Reddit.com is a Social News Aggregator which has meanwhile 2,094,953 registered accounts and was accessed by 73.293.644 unique visitors in September 2013 (see About Reddit). What you first see on the website are the topically-mixed post which recently got the most upvotes and feedback-comments in comparison to downvotes. There are other ranking options such as “controversial”, “new” or “rising”. Basically users (Redditors) can post text, links, pictures or videos and other users can comment on these posts or merely up- or downvote them. You don’t need to be a registered user to read the posts, but you need to get an account if you want to actively contribute. That does not require to provide your email however. Reddit was founded by Steve Huffman and Alexis Ohanian in June 2005. They sold their project to Condé Nast Publications in October 2006. Five years later, Reddit was split from Condé Nast, and now operates as a subsidiary of Condé Nast’s parent company, Advance Publications. We cannot say for sure how much it was sold for. Alexis Ohanian said in an interview: “People ask how much it was for, but I haven’t even told my girlfriend. I tell her, ‘You can Google it, and you’ll find it was between $10 million and $20 million’”. It is now estimated to be worth controversial amounts somewhere in between 50 million and 700 million USD. The websites mission statement is somehow idealistic, at least that ideology counts for long-term users (see Figure 2; there is some irony in these banners however). The website is divided into topical sections called subreddits (currently 243,582) where users can submit questions, post pictures, ask for advice or simply tell stories.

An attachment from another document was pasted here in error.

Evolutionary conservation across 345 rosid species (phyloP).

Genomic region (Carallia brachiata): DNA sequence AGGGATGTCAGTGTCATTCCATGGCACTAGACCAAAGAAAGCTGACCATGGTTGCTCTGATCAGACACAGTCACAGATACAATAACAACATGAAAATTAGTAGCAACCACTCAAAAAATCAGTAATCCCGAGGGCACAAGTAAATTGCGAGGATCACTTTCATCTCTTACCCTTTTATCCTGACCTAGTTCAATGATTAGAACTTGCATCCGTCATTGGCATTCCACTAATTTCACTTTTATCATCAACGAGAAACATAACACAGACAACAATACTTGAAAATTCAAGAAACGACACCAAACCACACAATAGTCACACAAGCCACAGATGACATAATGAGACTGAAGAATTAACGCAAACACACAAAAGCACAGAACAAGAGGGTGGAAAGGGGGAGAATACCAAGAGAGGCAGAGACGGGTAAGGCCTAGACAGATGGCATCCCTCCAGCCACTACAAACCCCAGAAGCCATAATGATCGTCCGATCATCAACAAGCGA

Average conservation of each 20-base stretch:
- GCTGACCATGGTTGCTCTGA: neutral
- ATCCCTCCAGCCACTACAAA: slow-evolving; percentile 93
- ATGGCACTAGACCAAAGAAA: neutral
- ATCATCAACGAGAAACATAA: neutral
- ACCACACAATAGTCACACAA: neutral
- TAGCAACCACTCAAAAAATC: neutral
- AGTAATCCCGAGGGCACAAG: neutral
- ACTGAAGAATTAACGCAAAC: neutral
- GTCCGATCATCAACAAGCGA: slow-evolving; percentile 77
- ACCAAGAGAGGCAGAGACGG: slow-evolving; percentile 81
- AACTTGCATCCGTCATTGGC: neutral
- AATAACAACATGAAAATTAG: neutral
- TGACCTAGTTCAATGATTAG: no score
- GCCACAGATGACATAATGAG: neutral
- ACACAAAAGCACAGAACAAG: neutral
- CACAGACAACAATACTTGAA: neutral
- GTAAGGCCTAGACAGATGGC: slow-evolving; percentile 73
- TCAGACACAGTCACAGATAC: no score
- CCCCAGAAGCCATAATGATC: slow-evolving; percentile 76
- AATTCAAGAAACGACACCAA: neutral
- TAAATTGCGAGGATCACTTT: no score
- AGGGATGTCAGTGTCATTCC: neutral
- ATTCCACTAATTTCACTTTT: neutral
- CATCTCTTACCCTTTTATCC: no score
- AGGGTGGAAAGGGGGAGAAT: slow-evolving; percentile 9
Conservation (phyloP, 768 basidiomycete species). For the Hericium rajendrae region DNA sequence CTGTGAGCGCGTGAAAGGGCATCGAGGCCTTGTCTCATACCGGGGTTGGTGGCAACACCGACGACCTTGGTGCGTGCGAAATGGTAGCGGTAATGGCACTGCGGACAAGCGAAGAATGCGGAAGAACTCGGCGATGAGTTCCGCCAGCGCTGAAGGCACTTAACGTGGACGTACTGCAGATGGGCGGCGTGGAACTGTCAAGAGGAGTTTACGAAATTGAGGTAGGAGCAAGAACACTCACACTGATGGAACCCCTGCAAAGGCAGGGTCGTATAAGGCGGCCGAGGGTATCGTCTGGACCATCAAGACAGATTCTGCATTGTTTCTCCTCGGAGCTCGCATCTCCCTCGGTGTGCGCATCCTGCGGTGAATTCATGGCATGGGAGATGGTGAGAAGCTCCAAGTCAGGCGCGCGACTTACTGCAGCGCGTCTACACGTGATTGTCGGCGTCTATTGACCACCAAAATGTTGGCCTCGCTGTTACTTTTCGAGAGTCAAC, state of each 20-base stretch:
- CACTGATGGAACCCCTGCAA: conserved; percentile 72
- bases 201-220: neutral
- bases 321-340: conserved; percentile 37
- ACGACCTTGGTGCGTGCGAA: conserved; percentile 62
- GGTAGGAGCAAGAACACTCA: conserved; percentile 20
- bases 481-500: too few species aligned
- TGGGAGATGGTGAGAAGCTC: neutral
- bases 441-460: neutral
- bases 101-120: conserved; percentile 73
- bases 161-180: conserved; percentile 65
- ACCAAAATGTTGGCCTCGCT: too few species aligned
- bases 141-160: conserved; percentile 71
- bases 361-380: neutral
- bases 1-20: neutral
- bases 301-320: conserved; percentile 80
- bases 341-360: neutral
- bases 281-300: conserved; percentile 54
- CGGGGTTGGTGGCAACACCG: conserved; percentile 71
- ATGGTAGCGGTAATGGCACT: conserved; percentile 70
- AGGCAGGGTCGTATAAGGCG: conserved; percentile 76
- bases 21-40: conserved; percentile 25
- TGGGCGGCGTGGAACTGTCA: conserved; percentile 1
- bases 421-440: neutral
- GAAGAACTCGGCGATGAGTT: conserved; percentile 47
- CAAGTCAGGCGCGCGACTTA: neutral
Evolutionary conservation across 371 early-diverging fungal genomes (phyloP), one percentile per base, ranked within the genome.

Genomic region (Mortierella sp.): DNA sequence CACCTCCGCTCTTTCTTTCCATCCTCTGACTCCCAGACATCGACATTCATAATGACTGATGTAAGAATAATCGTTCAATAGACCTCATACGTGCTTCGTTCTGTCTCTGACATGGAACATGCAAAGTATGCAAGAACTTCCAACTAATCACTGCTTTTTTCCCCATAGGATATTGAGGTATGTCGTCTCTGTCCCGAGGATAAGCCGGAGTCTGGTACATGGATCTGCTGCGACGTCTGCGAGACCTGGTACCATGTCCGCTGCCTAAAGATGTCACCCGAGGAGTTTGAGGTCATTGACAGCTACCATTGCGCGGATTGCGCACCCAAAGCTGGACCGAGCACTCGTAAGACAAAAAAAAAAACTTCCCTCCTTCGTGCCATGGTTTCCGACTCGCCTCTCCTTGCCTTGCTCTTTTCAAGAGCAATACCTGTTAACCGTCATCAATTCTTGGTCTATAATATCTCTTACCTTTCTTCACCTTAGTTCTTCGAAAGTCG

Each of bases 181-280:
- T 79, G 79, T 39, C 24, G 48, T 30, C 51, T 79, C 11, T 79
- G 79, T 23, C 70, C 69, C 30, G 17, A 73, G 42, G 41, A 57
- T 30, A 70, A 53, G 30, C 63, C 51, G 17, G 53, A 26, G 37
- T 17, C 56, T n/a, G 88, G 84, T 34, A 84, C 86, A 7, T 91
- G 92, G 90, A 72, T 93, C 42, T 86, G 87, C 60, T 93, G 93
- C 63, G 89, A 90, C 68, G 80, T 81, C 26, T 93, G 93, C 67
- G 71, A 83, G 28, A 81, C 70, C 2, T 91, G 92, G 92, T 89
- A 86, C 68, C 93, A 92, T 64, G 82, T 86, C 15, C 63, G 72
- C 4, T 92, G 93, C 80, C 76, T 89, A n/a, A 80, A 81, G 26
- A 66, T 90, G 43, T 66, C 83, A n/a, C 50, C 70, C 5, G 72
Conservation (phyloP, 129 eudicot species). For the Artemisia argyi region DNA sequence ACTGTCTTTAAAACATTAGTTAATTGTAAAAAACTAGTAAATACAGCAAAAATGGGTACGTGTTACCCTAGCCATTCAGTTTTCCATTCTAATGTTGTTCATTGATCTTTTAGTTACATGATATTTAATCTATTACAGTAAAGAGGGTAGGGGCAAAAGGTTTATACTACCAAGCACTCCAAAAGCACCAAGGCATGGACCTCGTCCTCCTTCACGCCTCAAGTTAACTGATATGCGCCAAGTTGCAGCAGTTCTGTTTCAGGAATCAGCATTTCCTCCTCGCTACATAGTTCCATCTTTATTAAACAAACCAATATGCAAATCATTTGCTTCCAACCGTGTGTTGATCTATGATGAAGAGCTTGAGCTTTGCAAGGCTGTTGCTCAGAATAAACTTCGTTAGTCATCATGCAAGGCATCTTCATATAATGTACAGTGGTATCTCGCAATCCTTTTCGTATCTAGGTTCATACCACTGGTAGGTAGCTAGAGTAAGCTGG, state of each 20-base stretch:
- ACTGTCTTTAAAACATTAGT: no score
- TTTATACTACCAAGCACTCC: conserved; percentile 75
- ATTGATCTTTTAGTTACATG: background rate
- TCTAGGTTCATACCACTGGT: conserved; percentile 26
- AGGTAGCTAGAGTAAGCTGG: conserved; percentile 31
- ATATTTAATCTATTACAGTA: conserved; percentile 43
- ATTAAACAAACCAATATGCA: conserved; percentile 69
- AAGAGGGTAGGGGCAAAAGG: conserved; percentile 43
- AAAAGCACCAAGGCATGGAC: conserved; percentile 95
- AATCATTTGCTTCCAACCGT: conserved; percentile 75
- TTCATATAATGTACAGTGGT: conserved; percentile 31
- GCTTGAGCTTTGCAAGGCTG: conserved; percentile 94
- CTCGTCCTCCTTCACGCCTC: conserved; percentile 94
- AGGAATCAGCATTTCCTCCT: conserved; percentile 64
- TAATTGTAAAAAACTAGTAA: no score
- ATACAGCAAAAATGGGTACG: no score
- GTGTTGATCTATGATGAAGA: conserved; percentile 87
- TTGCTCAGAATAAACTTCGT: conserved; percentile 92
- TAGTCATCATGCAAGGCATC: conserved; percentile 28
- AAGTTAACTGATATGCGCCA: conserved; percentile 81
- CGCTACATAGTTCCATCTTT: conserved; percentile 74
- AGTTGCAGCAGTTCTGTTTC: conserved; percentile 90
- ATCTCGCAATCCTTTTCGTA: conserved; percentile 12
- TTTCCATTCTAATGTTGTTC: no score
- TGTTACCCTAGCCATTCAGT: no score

Typical and popular Subreddits which are also part of the default set are “technology”, “music”, “gaming”, “funny”, “wordnews”, “science” and “politics”. So, even though Reddit claims to be a “website about everything”, there are topics which are particularly popular as these statistics show and therefore it addresses certain target groups. The subreddit “politics” which focusses on US politics, and “POLITIC” which is a collection of the most active forums that address political topics are among the most popular and active subreddits.